leeds drs trial

Despite 10,000 items being recycled, only 200 vouchers were redeemed

One of the biggest trials of bottled deposit return schemes (DRS) to date has found a massive lack of public appetite for financial rewards aimed at encouraging them to recycle drink containers.

Despite more than 10,000 cans, plastic bottles and coffee cups being recycled in the first four months of the trial in Leeds, only just over 200, or around 2%, of the vouchers given to customers to spend at supermarkets and other retailers were redeemed.

Organisers of the trial said it showed recycling was not motivated by financial reward.

They also suggested that ministers should think again about retailers being the main centres for use of DRS reverse vending machines, with the results to date suggesting they are much more popular when used at “closed loop” locations, such as food halls and university cafés, where consumers purchase and consume products.

The scheme, backed by Asda, Morrisons and M&S as well as a raft of leading suppliers, positioned machines at four sites in the city which give 10p rewards at participating shops to people who recycle products.

One of the locations recorded redemption levels of just 1.5%, with the highest, at a Shell petrol station, only 7.3%.

Read more: Retailers sound warning over plans for DRS to include glass

Environmental ­charity Hubbub and recycling compliance scheme Ecosurety, who are ­spearheading the scheme, are now set to carry out new trials increasing the reward from 10p to 20p but said the signs were money was not the key lever for increasing recycling.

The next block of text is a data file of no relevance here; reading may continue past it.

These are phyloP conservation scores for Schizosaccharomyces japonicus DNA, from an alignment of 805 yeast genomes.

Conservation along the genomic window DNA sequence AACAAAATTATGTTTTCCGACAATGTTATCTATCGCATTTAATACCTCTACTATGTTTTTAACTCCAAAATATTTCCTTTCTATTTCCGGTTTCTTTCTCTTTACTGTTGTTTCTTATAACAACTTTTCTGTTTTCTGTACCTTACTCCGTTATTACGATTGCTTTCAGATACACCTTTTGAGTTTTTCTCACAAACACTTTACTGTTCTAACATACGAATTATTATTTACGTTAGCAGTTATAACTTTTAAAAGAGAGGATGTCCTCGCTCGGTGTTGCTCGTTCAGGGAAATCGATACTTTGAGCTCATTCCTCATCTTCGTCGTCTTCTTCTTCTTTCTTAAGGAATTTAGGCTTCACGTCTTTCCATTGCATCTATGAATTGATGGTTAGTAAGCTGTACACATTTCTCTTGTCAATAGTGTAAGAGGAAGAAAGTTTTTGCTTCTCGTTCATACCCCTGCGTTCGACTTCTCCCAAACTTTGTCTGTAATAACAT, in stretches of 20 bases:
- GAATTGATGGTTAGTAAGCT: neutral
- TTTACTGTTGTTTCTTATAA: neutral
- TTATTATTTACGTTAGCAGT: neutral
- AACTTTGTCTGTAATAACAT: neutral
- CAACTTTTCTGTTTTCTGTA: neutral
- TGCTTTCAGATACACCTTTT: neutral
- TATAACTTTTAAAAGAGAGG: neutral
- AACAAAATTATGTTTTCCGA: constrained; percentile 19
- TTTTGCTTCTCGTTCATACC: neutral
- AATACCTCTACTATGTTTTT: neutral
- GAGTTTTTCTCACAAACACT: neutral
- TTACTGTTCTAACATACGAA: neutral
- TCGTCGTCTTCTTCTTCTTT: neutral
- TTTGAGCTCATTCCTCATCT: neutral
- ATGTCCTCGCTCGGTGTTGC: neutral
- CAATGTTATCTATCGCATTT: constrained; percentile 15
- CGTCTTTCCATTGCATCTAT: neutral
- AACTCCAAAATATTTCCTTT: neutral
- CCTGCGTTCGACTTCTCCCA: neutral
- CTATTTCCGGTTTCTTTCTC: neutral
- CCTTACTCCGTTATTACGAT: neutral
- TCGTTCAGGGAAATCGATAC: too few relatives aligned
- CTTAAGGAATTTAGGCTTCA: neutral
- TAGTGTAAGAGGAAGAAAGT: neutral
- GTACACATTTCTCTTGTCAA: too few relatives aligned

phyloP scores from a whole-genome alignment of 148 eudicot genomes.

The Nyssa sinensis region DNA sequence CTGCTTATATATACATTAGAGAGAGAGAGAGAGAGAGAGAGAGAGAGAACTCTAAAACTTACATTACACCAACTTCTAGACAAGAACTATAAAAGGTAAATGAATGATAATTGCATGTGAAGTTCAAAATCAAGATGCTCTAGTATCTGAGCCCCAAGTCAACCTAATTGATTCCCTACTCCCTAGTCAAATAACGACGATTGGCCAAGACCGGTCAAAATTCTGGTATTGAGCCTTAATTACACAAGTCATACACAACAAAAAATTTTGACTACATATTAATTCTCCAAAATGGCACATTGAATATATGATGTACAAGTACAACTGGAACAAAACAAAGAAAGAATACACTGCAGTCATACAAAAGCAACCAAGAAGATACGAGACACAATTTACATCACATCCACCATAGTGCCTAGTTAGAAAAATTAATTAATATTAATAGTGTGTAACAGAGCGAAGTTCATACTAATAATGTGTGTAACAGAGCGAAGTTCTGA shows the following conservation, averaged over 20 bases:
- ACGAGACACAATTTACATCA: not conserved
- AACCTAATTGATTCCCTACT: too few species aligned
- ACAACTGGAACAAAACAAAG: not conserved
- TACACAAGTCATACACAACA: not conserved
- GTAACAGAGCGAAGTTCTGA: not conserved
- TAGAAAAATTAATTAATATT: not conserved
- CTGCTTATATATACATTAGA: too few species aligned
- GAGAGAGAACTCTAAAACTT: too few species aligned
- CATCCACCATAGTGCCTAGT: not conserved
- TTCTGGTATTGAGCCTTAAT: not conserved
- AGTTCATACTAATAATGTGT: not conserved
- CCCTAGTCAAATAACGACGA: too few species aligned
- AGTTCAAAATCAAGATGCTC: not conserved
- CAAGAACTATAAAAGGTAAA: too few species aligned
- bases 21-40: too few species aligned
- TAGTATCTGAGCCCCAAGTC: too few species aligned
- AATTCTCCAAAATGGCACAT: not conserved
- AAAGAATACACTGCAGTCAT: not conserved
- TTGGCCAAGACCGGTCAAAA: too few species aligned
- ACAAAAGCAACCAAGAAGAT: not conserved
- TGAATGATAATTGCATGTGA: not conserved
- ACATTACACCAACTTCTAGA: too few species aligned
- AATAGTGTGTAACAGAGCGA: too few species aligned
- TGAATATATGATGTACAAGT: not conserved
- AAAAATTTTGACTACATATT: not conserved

“The trial so far is ­confirming our experience that people are ­willing to do the right thing when it comes to recycling and putting highly visible reminders to do this in the right locations is a bigger ­factor than individual financial benefit,” said Gavin Ellis, director of Hubbub.

He added there was no drop-off in the use of the machines over the Christmas period when the rewards were donated to local homelessness charities, rather than returned to consumers.

The results of the trial also show far bigger uptake in areas where people consume food. Recycling levels at Trinity Kitchen, a food hall in Trinity Leeds shopping centre were twice that at the city’s Kirkgate Market.

“Whilst much of the focus around DRS to date has been around adding recycling machines to retail stores, the trial has found that they are successful when placed in a ‘closed loop’ environment where people both purchase, consume and dispose of their cans and bottles,” added Ellis.

The study comes with retailers warning this week that introducing DRS across the UK could cost up to £1.4bn.

Ellis said: “If we want to encourage more sustainable behaviour, it’s critical that the solutions to environmental challenges are shaped around people’s lifestyles. Behaviour change initiatives are far more likely to succeed if they take consideration of consumers’ existing behaviour and nudge them to make small changes, rather than requiring a complete shift.”